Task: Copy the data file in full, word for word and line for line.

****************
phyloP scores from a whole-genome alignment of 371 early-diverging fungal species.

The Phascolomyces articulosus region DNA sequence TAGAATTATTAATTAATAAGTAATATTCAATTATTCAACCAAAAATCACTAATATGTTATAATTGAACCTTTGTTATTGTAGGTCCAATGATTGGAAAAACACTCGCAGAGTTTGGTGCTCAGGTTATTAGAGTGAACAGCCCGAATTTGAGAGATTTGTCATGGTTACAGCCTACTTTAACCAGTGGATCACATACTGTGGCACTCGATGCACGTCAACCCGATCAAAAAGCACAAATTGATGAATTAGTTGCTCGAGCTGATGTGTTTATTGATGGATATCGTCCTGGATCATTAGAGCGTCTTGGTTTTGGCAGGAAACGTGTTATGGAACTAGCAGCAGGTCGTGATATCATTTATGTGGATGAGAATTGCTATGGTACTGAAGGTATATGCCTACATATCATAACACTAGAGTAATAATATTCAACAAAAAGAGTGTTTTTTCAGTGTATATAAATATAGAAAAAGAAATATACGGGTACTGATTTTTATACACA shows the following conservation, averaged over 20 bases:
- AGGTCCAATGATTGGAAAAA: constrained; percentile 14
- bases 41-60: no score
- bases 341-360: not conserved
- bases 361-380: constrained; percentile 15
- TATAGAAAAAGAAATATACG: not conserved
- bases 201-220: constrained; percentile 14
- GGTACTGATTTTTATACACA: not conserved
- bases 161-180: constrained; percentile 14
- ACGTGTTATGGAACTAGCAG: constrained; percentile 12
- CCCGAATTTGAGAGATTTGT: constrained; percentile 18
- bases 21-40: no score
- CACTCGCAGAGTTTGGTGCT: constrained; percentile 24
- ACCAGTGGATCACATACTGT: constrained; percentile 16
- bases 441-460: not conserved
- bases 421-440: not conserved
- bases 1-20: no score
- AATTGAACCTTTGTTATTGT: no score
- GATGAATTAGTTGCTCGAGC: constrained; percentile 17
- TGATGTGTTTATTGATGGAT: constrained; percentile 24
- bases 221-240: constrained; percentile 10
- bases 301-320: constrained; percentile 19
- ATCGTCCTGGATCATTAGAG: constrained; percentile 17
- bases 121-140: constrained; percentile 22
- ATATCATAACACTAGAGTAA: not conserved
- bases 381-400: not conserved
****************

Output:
phyloP scores from a whole-genome alignment of 371 early-diverging fungal species.

The Phascolomyces articulosus region DNA sequence TAGAATTATTAATTAATAAGTAATATTCAATTATTCAACCAAAAATCACTAATATGTTATAATTGAACCTTTGTTATTGTAGGTCCAATGATTGGAAAAACACTCGCAGAGTTTGGTGCTCAGGTTATTAGAGTGAACAGCCCGAATTTGAGAGATTTGTCATGGTTACAGCCTACTTTAACCAGTGGATCACATACTGTGGCACTCGATGCACGTCAACCCGATCAAAAAGCACAAATTGATGAATTAGTTGCTCGAGCTGATGTGTTTATTGATGGATATCGTCCTGGATCATTAGAGCGTCTTGGTTTTGGCAGGAAACGTGTTATGGAACTAGCAGCAGGTCGTGATATCATTTATGTGGATGAGAATTGCTATGGTACTGAAGGTATATGCCTACATATCATAACACTAGAGTAATAATATTCAACAAAAAGAGTGTTTTTTCAGTGTATATAAATATAGAAAAAGAAATATACGGGTACTGATTTTTATACACA shows the following conservation, averaged over 20 bases:
- AGGTCCAATGATTGGAAAAA: constrained; percentile 14
- bases 41-60: no score
- bases 341-360: not conserved
- bases 361-380: constrained; percentile 15
- TATAGAAAAAGAAATATACG: not conserved
- bases 201-220: constrained; percentile 14
- GGTACTGATTTTTATACACA: not conserved
- bases 161-180: constrained; percentile 14
- ACGTGTTATGGAACTAGCAG: constrained; percentile 12
- CCCGAATTTGAGAGATTTGT: constrained; percentile 18
- bases 21-40: no score
- CACTCGCAGAGTTTGGTGCT: constrained; percentile 24
- ACCAGTGGATCACATACTGT: constrained; percentile 16
- bases 441-460: not conserved
- bases 421-440: not conserved
- bases 1-20: no score
- AATTGAACCTTTGTTATTGT: no score
- GATGAATTAGTTGCTCGAGC: constrained; percentile 17
- TGATGTGTTTATTGATGGAT: constrained; percentile 24
- bases 221-240: constrained; percentile 10
- bases 301-320: constrained; percentile 19
- ATCGTCCTGGATCATTAGAG: constrained; percentile 17
- bases 121-140: constrained; percentile 22
- ATATCATAACACTAGAGTAA: not conserved
- bases 381-400: not conserved